Offshore wind farms are coming to the U.S., the Department of Energy (DOE) announced this month, but nobody is sure just when.
Eleven offshore wind projects have reached “an advanced stage of development,” according to the 2013 U.S. Offshore Wind Market and Economic Analysis, published earlier this month by Navigant Consulting. The farms would collectively generate 3,824 megawatts (MW) of energy. Parties involved in the projects have all signed a power purchase agreement, received approval for an interim or commercial lease in state or federal waters, or conducted baseline or geophysical studies at a proposed site.
The report shows that cost-competitiveness, regulatory processes and a lack of infrastructure—including offshore transmission and purpose-built ports and vessels—as the main deterrents to offshore development. Still, the Atlantic Wind Connection and New Jersey Energy Link are two transmission infrastructure projects that made progress in the past year, according to the report.
Though no offshore wind farms currently exist in the country, the DOE has committed more than $300 million to the development of 72 offshore wind projects. Most of the funding was approved in fiscal years 2011 and 2012, though the DOE in 2006 began issuing $2.5 million to Bowling Green State University to research and remove impediments for deploying wind turbines on Lake Erie.
The average size of the turbines in the advanced projects is just over 4 MW, which is larger than most that are on shore.
“This trend toward larger turbines will likely continue, driven by advancements in materials, design, processes and logistics, which allow larger components to be built with lower system costs,” the report reads. “The United States is largely planning to utilize larger offshore turbines rather than smaller turbines that have previously been installed in European waters.”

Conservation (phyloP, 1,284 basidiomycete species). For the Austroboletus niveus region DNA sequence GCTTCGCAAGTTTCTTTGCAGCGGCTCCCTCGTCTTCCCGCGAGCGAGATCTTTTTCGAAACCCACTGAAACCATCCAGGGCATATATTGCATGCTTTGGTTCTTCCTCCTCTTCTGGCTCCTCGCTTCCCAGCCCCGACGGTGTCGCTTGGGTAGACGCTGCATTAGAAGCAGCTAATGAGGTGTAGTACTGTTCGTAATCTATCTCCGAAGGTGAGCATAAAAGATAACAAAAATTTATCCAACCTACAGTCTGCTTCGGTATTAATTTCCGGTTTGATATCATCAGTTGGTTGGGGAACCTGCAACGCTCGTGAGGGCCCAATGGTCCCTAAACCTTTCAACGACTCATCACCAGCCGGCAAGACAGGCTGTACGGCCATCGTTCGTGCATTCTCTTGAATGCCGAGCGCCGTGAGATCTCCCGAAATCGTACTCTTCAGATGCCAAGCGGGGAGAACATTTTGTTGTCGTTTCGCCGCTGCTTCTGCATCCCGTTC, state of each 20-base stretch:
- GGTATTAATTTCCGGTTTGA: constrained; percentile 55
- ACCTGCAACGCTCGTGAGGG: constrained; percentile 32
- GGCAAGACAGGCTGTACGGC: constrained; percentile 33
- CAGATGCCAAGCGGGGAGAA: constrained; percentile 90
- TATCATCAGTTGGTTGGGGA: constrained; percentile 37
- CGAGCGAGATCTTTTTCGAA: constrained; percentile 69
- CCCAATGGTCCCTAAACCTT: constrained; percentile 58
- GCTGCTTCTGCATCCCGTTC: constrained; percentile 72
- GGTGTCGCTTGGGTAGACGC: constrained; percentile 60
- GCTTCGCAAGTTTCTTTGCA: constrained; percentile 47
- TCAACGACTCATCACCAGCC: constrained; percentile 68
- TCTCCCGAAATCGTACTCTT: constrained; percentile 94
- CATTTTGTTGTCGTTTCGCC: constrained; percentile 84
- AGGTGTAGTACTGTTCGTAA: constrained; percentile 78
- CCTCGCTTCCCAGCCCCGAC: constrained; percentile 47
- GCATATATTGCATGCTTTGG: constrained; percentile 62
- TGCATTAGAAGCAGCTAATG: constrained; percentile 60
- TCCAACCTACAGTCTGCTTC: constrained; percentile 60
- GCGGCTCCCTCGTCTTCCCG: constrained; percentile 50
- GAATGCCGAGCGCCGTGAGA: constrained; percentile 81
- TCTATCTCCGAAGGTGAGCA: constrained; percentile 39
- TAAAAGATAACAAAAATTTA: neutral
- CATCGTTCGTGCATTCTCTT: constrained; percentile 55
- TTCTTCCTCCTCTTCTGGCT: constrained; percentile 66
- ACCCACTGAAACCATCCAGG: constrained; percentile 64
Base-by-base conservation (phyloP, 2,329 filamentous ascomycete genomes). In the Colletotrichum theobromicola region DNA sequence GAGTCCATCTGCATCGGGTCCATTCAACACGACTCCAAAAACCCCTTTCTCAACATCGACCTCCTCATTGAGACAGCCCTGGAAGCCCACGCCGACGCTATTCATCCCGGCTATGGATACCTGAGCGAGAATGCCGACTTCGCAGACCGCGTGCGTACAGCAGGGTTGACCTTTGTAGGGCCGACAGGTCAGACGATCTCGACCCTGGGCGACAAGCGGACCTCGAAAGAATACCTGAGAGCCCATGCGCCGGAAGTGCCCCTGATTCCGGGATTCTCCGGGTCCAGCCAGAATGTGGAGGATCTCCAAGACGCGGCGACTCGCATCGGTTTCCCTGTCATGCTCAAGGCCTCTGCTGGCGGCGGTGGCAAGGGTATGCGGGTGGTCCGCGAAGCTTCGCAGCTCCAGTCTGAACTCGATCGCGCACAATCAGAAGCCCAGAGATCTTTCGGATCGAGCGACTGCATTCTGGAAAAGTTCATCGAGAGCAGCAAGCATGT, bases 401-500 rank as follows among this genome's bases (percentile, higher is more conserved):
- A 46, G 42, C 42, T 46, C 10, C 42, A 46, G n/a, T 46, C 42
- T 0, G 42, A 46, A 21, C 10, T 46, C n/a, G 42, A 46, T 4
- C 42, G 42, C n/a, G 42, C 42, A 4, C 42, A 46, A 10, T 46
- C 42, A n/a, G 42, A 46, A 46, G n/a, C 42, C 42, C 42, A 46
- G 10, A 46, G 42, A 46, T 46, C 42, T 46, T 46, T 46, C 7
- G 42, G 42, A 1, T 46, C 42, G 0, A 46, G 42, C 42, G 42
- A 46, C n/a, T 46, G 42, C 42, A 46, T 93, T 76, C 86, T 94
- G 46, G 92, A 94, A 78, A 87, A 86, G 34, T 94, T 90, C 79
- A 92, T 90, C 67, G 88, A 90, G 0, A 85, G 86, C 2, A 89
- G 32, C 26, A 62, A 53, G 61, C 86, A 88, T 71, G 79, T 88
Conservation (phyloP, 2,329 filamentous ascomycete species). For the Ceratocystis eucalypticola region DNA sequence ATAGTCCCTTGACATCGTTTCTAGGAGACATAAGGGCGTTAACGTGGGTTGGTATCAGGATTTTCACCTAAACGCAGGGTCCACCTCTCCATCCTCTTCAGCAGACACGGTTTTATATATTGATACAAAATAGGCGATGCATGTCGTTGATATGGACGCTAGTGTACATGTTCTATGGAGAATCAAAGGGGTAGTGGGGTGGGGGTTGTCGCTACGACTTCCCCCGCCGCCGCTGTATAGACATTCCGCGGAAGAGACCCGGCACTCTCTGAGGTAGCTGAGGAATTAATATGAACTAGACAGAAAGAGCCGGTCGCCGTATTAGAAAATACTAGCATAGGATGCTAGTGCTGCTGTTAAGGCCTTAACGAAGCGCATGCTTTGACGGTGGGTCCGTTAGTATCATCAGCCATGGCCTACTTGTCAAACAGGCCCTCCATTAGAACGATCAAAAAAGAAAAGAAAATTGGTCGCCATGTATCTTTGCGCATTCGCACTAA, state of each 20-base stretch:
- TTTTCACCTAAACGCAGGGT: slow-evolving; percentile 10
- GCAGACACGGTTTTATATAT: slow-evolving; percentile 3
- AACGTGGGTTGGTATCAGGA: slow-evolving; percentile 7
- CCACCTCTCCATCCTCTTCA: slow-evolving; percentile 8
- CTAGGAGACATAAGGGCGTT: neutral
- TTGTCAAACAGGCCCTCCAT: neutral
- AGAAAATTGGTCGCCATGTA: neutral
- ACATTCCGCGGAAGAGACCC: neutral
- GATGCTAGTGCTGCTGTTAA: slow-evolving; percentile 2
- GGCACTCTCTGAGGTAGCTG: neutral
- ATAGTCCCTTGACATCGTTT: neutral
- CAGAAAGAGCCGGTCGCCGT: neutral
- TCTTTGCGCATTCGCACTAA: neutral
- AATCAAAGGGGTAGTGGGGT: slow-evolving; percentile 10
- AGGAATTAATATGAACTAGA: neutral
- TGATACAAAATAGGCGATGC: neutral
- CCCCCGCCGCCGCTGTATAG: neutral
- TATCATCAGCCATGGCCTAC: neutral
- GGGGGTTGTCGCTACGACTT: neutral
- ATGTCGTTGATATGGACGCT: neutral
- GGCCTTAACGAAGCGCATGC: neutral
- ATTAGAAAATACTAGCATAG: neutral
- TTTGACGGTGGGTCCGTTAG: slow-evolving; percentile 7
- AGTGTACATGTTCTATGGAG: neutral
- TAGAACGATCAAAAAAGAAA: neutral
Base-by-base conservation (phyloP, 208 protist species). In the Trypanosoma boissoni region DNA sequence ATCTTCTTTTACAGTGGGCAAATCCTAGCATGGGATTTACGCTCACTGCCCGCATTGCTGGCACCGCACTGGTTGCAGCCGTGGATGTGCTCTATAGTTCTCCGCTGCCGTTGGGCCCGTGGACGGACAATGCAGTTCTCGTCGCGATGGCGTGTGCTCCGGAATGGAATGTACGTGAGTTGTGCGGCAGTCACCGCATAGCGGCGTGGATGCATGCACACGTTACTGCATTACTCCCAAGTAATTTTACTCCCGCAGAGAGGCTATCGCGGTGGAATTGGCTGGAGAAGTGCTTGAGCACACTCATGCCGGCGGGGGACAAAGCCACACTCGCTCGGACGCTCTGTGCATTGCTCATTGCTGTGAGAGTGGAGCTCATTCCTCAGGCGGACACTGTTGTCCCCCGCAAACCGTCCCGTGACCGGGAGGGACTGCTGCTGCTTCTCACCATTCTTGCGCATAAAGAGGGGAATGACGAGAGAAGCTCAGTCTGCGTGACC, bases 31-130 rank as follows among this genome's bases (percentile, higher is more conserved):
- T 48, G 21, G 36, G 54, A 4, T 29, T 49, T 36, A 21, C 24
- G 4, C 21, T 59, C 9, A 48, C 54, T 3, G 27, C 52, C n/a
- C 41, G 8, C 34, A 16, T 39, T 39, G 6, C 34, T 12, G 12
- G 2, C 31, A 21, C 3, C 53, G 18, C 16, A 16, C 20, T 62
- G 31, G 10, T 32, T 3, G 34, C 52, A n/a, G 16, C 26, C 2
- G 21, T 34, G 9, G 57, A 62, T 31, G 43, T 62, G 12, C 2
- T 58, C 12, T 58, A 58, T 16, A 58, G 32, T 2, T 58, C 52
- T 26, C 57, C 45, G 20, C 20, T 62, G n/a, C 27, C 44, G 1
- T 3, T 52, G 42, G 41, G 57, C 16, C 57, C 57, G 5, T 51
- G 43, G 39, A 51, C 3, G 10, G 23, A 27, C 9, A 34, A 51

The DOE also released information about various wind-farm studies that agencies and universities are collaborating on, ranging from interconnection to environmental surveys and electromagnetic interference mitigation. For example, the DOE, National Oceanic & Atmospheric Administration, National Weather Service and a host of private companies have been working on the Wind Forecast Improvement Project, which seeks to upgrade short-term weather forecast models for predicting foundational weather parameters that impact wind energy generation. A final report is expected by December.
Here are more key findings from Navigant:
There are approximately 5.3 gigawatts (GW) of offshore wind installations worldwide
Offshore wind projects around the world are trending further from shore into increasingly deeper waters, leading to higher capital costs
Approaches to drivetrain configurations continue to diversify in an effort to improve reliability and reduce exposure to volatile supplies of the rare earth metals required for direct drive generators.